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I would epoxy saturate all the sides of the plywood, regardless of whether it is marine ply or not. Plywood, if allowed to get wet, will ROT, regardless of what kind it is.
As for cutting the fiberglass tape and removing the existing floor, use a fein multimaster or similar oscillating blade tool to cut along the edge. Most of these tools have a flush cut blade that will allow you to cut right along the hull side and leave a very, very clean cut.
You also don't want to have the plywood right up against the inner side of the hull. Ideally, you'd use fiberglass tape and thickened epoxy to tab the sole to the hull, but chances are very likely you'll need to rest the sole on stringers and floors and only tab the top of the sole to the hull—stringers run longitudinally along the hull and floors run athwartships the hull.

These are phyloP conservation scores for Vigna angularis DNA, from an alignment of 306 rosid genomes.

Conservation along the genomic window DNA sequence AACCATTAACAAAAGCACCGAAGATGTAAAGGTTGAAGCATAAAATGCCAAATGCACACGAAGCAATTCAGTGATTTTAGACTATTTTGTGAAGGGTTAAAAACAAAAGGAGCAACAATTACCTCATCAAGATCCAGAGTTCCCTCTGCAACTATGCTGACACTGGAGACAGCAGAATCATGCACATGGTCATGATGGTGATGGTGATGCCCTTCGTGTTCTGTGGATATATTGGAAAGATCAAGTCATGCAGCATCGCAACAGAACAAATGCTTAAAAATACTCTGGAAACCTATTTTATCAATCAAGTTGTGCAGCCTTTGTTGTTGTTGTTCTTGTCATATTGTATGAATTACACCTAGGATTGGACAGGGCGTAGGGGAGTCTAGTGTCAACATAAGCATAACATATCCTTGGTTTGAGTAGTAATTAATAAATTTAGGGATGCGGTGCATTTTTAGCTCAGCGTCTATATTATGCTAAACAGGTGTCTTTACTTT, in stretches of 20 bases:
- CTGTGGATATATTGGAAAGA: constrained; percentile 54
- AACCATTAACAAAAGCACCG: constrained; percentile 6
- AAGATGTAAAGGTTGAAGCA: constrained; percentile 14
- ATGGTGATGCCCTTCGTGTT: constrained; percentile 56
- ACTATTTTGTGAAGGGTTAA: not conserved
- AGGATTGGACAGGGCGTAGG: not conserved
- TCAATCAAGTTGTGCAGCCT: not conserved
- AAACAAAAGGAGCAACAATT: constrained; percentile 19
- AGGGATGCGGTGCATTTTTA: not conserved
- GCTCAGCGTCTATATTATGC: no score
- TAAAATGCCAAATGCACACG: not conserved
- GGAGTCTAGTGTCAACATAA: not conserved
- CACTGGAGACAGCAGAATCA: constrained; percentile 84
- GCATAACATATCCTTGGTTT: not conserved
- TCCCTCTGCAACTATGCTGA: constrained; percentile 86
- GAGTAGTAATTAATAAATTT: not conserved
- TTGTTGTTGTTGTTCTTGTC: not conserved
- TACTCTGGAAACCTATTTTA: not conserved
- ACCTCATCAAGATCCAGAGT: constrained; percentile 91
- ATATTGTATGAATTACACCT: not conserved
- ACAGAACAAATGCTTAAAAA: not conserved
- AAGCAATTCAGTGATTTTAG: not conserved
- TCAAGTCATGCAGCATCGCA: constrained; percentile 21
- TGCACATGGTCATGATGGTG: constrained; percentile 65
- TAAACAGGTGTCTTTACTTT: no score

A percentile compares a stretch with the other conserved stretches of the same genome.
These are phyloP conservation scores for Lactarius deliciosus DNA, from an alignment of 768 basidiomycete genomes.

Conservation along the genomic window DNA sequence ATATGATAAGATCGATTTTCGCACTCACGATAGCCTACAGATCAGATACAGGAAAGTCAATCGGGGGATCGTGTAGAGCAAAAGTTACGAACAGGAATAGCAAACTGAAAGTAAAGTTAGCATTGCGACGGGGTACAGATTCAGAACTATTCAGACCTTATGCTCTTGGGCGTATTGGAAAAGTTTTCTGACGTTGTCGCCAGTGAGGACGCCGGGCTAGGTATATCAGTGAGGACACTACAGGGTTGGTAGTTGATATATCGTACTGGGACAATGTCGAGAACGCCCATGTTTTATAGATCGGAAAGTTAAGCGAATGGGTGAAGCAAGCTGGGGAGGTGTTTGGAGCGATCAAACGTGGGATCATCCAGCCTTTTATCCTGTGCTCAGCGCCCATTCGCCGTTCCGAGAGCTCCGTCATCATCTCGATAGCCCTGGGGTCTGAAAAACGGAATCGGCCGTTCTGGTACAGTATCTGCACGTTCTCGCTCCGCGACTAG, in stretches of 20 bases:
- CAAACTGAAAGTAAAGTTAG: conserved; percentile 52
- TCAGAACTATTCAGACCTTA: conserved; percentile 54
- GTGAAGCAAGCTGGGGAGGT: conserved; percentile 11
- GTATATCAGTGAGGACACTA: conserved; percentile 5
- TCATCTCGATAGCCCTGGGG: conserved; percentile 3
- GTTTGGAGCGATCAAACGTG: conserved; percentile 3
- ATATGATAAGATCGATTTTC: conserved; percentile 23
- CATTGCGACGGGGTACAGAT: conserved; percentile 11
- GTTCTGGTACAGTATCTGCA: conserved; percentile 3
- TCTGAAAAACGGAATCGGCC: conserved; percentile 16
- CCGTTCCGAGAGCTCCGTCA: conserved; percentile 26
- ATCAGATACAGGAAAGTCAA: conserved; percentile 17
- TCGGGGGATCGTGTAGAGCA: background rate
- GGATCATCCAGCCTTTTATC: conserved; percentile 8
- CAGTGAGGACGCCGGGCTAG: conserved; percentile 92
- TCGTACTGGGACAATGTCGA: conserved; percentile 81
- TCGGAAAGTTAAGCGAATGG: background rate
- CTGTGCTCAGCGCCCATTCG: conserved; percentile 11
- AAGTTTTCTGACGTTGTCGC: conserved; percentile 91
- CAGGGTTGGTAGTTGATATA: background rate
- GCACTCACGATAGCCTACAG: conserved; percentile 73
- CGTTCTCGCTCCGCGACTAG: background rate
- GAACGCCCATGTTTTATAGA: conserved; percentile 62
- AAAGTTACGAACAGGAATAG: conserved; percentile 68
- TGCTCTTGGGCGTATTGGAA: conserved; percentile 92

Tabbing is only generally strong in resisting forces in one direction... tabbing along the top of a cockpit sole will resist downward forces well but doesn't do as well if the forces are upwards. This is why bulkheads are typically tabbed on both sides but a sole is only tabbed on one in many cases.
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You know what the first rule of sailing is? ...Love. You can learn all the math in the 'verse, but you take
a boat to the sea you don't love, she'll shake you off just as sure as the turning of the worlds. Love keeps
her going when she oughta fall down, tells you she's hurting 'fore she keens. Makes her a home.
—Cpt. Mal Reynolds, Serenity (edited)
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